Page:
What's it about?

Llike its predecessor Unravel, UNRAVEL TWO puts players in control of a "Yarny," a creature composed entirely of a single length of yarn. Now, instead of just one Yarny, there are two, and their threads are joined together. Solo players can switch between the two Yarnys at will, while a pair of players can each assume control of one and work together. Whether you play alone or with someone else, the adventure unfolds the same way. The Yarnys travel through a series of intricately detailed two-dimensional environments -- buildings, parks, caves, and more -- avoiding hazards and solving puzzles using their special abilities, such as building yarn bridges/trampolines, swinging from outcroppings, and pulling and pushing objects. With two Yarnys in the mix, most puzzles have been built around the notion of cooperation, but in sequences in which only one Yarny is needed, players can meld them together into one, forming a denser, multicolored yarn creature. Players can also test their skill in dozens of short but challenging stages, as well as customize the look and color of their Yarnys.

Is it any good?

There was no need to change what wasn't broken for this clever adventure-game sequel. Beyond its cooperative theme, Unravel Two isn't significantly different than the original, which was a miniature masterpiece thanks to its lush environments, tight play, and touching story. The sequel keeps and refines all of this: Some of the environments look nearly photorealistic, and the companionship-focused narrative is frequently emotional. It also gives players new ways to enjoy the puzzles that made the original so much fun to play. Seeing your Yarnys work together to sling themselves around a gorgeous world feels like watching a pair of lifelong friends helping each other, even though they only meet at the start of the game. And the puzzles and controls are so cleverly designed that you won't feel at either an advantage or a disadvantage whether you're playing alone or with a friend.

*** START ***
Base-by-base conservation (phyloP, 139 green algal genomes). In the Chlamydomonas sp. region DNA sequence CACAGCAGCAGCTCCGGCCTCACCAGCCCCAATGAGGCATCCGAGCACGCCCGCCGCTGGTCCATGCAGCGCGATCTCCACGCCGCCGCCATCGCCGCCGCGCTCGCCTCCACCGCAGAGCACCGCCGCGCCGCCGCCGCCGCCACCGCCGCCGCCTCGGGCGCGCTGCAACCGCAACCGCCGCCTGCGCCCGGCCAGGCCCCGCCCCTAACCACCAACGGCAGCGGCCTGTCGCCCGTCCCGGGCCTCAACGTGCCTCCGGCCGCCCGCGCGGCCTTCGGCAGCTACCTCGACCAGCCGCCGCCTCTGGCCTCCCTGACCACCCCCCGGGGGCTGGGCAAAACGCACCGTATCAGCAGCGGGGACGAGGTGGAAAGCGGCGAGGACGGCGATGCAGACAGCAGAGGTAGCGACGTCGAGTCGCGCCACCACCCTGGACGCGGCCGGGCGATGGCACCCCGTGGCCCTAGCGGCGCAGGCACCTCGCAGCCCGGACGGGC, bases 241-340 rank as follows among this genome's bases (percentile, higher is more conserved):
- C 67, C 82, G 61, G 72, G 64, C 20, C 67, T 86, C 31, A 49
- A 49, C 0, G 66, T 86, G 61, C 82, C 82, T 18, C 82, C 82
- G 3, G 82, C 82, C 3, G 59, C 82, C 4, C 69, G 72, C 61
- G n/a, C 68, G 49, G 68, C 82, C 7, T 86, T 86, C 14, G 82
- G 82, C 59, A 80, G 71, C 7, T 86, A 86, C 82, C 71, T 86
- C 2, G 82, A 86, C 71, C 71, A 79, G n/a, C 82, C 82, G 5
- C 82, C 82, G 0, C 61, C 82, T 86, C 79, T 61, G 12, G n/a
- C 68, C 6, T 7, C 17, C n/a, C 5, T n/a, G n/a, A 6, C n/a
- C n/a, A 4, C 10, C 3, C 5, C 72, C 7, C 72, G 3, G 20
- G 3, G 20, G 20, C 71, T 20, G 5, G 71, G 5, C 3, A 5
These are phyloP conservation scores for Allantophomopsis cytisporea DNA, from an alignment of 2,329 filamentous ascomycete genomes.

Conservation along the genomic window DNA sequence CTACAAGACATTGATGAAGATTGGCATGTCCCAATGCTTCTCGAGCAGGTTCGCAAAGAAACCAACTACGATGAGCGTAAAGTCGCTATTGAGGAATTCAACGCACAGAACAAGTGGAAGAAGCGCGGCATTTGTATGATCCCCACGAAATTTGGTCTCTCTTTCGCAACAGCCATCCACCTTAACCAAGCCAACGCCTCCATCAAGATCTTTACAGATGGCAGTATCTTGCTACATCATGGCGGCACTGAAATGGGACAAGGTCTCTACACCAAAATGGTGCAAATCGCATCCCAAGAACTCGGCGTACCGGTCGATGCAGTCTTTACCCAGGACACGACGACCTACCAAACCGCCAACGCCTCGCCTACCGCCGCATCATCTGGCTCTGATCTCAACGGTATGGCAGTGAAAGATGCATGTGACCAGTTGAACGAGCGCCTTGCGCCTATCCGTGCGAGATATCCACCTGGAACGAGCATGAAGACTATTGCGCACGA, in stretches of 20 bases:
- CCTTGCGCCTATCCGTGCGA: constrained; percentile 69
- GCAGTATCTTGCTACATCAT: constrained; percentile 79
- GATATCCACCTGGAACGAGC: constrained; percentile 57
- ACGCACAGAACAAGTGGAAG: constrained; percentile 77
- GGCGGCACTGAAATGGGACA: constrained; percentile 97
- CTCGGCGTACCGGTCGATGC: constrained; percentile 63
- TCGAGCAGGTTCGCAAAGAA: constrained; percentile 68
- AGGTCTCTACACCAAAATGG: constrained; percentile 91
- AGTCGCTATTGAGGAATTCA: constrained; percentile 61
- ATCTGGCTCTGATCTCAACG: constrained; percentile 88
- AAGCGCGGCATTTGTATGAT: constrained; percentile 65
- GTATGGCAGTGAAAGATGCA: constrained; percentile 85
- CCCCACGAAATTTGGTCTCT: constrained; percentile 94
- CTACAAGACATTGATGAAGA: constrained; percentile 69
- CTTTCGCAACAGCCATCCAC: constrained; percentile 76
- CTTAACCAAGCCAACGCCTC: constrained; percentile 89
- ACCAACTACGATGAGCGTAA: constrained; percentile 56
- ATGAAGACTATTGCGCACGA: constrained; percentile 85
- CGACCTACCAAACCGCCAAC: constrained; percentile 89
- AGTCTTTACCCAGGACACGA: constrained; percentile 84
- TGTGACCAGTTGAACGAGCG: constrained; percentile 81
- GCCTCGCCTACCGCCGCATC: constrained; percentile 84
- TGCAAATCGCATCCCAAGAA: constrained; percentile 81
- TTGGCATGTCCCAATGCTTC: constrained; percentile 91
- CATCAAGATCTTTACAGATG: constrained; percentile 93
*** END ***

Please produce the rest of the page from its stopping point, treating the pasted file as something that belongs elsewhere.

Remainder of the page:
Plus, Unravel Two feels like a more complete package. The inclusion of dozens of bonus levels -- many of which are exceptionally challenging -- gives players plenty to do. And since these challenges culminate with the rescue of additional Yarnys whose features you can borrow to modify your own, there's plenty of reason for customization-loving kids to work their way through the extra content. But what might be most rewarding for returning players is the deeper understanding this follow-up provides of the burgeoning Yarny mythology -- what they are, what they're meant to do, and why they exist. Unravel Two is a rare thing in video games: A sequel you probably didn't know was coming or that you even wanted, but which turns out to be even better than you imagine.

Talk to your kids about ...

  • Families can talk about screen time. How long do you think is an appropriate amount of time to spend playing a game like Unravel Two before taking a break? 

  • Unravel Two suggests that teamwork between two people helping each other can do more than just one, providing both physical and emotional support. How can this be transferred to real life?

Game details

Our editors recommend

For kids who love poetry

Themes & Topics